Why does your dog take off down the road chasing the neighbor kid on his bike? When the kid goes for a walk or run your pup is cool, but those spinning spokes just set 'em off. Figuring out exactly why a bike sets him off but not the neighbor riding it can be easier then you would think. Bikes truly do hold a special place in your dog heart. Right next to tennis balls and squirrels. Can you do any kind of training to adjust this behavior? How can we save the poor kid on the bike? Here is where to start.
The Root of the Behavior
Will your dog take off down the road after the kid on the bike? Do you feel worse for the dog, chasing that which he is forever unlikely to catch, or the boy who is so terrified he is peddling with the power of a gas powered engine. If this chase went on forever, whose legs would fall off first? As it turns out this behavior is very instinctual, which is why it is demonstrated among many dogs of various breeds and training. When your dog sees a bike flying down the way, their predatory instincts come into play. They chase it down like they would a squirrel or a cat because to them there is very little difference. Even though they have the urge to chase them down, does not mean it is okay to allow them to chase the neighbor boy down the street. In the case your dog does catch them, pulling the boy off his bike could really hurt both the kid and your dog, not to mention the chase could run them both into dangerous situations regarding traffic and the like. So what can you do about this behavior if it is such a natural reaction?
Quite a bit as it turns out. This problem is very common and so there are a variety of different training methods and techniques designed to address it. Before you have trained your dog to behave in this situations better, a leash is really your appropriate response. That being said there is a lot you can do to quickly train your dog to stop chasing bikes cars and skateboards. If you take the time to instill the best practices and training tools to stop this behavior, you will see it fade quickly and the behavior of your dog improve dramatically. People often think dog training is quite complicated, and for some dogs it is, but for most it is quite a simple process that works very effectively.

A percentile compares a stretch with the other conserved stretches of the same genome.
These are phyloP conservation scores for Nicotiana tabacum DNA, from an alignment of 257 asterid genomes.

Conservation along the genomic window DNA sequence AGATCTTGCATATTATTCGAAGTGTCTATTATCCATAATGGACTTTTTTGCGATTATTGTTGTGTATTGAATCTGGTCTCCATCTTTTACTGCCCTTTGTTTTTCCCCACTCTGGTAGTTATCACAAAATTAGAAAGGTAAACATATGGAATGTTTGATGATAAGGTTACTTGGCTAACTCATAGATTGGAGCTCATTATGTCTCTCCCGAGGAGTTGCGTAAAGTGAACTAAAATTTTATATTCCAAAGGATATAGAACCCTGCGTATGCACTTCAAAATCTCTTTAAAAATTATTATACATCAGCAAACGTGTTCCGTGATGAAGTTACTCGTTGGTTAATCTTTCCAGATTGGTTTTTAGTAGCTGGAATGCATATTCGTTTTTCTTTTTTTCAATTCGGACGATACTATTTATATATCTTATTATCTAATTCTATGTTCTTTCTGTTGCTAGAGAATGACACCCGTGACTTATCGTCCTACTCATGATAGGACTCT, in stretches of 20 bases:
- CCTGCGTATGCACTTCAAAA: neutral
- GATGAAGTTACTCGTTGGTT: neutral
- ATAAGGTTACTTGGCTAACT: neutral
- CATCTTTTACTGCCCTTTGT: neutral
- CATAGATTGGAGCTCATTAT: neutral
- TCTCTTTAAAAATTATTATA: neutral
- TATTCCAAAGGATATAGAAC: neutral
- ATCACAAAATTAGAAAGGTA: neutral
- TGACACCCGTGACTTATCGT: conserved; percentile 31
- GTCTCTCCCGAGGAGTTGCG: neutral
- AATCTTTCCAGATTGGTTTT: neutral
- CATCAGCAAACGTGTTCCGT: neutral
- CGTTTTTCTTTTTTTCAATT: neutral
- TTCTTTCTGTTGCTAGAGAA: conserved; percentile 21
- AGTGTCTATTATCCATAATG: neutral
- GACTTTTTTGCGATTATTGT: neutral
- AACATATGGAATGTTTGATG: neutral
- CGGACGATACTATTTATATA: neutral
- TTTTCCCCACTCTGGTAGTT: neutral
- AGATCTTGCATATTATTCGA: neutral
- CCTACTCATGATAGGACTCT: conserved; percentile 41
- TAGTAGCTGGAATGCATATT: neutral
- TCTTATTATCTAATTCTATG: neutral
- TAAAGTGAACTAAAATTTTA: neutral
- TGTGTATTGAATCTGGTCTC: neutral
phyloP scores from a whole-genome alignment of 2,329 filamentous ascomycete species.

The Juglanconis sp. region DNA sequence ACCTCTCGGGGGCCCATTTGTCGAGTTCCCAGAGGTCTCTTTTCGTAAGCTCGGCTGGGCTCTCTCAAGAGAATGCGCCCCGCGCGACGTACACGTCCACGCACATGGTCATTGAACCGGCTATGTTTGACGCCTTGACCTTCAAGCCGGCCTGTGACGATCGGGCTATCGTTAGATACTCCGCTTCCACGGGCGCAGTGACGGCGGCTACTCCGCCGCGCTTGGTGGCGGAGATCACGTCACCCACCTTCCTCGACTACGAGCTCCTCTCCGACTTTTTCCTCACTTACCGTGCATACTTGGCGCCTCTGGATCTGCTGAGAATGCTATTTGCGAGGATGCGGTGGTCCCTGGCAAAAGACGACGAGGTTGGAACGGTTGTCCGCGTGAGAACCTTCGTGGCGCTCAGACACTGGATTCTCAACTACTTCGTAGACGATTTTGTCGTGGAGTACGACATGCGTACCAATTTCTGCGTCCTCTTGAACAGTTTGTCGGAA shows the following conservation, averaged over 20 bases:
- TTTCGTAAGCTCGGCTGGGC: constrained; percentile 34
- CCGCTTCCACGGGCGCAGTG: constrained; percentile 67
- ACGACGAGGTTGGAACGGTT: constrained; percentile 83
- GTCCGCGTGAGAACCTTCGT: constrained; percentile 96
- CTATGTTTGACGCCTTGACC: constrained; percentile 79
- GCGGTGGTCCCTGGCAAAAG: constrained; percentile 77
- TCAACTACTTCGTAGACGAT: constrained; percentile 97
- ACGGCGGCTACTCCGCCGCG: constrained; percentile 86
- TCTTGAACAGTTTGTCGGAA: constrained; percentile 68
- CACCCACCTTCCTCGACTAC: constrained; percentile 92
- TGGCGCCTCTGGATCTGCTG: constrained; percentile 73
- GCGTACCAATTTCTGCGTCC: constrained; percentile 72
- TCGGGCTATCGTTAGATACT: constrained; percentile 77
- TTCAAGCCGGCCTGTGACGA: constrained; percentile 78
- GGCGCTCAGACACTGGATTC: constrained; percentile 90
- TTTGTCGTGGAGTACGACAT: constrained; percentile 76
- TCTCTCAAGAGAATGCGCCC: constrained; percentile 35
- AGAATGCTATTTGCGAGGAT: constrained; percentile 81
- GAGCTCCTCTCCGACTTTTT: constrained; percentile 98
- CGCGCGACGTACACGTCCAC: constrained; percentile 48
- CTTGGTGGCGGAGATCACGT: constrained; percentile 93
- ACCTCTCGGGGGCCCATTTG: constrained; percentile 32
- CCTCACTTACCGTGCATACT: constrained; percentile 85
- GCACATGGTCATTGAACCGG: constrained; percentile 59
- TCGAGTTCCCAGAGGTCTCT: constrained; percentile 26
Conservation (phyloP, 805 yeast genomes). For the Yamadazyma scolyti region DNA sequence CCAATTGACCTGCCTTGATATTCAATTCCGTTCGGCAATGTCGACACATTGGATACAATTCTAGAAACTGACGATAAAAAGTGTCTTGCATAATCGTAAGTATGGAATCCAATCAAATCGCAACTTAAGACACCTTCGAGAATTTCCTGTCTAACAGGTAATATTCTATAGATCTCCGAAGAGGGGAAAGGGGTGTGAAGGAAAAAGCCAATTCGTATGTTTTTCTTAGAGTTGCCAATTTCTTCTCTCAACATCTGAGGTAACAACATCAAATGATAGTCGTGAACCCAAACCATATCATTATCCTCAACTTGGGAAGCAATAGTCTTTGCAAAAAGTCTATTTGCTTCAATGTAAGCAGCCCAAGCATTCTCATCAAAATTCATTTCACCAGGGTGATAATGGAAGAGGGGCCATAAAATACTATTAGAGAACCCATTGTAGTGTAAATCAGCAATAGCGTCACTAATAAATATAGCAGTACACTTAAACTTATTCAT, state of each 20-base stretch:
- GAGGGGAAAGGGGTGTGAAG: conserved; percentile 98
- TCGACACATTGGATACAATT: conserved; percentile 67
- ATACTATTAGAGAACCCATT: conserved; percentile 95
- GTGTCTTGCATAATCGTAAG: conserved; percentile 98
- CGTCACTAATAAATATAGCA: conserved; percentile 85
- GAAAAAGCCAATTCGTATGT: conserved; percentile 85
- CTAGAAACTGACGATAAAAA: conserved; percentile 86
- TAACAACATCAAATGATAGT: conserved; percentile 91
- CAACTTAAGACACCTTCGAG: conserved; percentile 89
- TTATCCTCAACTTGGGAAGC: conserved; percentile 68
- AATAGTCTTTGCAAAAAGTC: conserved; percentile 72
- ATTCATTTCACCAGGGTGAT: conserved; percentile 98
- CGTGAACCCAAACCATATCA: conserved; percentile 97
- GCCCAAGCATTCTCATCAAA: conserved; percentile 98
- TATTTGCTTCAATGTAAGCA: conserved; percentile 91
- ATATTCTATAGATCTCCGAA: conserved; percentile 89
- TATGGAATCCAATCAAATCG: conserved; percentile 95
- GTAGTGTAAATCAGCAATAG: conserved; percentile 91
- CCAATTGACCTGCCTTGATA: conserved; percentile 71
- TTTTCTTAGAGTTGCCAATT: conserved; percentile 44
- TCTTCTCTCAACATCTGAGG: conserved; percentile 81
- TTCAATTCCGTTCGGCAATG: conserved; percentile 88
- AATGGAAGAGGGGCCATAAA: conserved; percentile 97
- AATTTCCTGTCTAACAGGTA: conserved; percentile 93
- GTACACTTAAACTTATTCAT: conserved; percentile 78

Encouraging the Behavior
Dogs are often hurt during chases like these, so it is important to address this behavior right away. Even if your dog is not hurt, the person they are chasing may well likely be, and that falls on your and your dog. The punitive financial damages can be overwhelming and your dog does not get a pass when they injure someone. They are likely put down. For these reasons and others, address this quickly. Addressing this behavior can be different for each dog, but a good way to start is just to wear your dog out. Increase the amount of exercise they get each day so that they have no want to chase down the bike. Try and keep your dog in a secure and fenced area while they still chase, and have careful control over the door and your dog when you enter and leave the home. If your home cannot be fenced, an electric wireless fence may be a good option. Highly determined dogs may ignore this step and the pain, and continue on chasing regardless. A behavioral specialist is really your best bet. They will be able to best identify why your dog is chasing and what you can do about it. They really make a difference when adjusting canine behavior.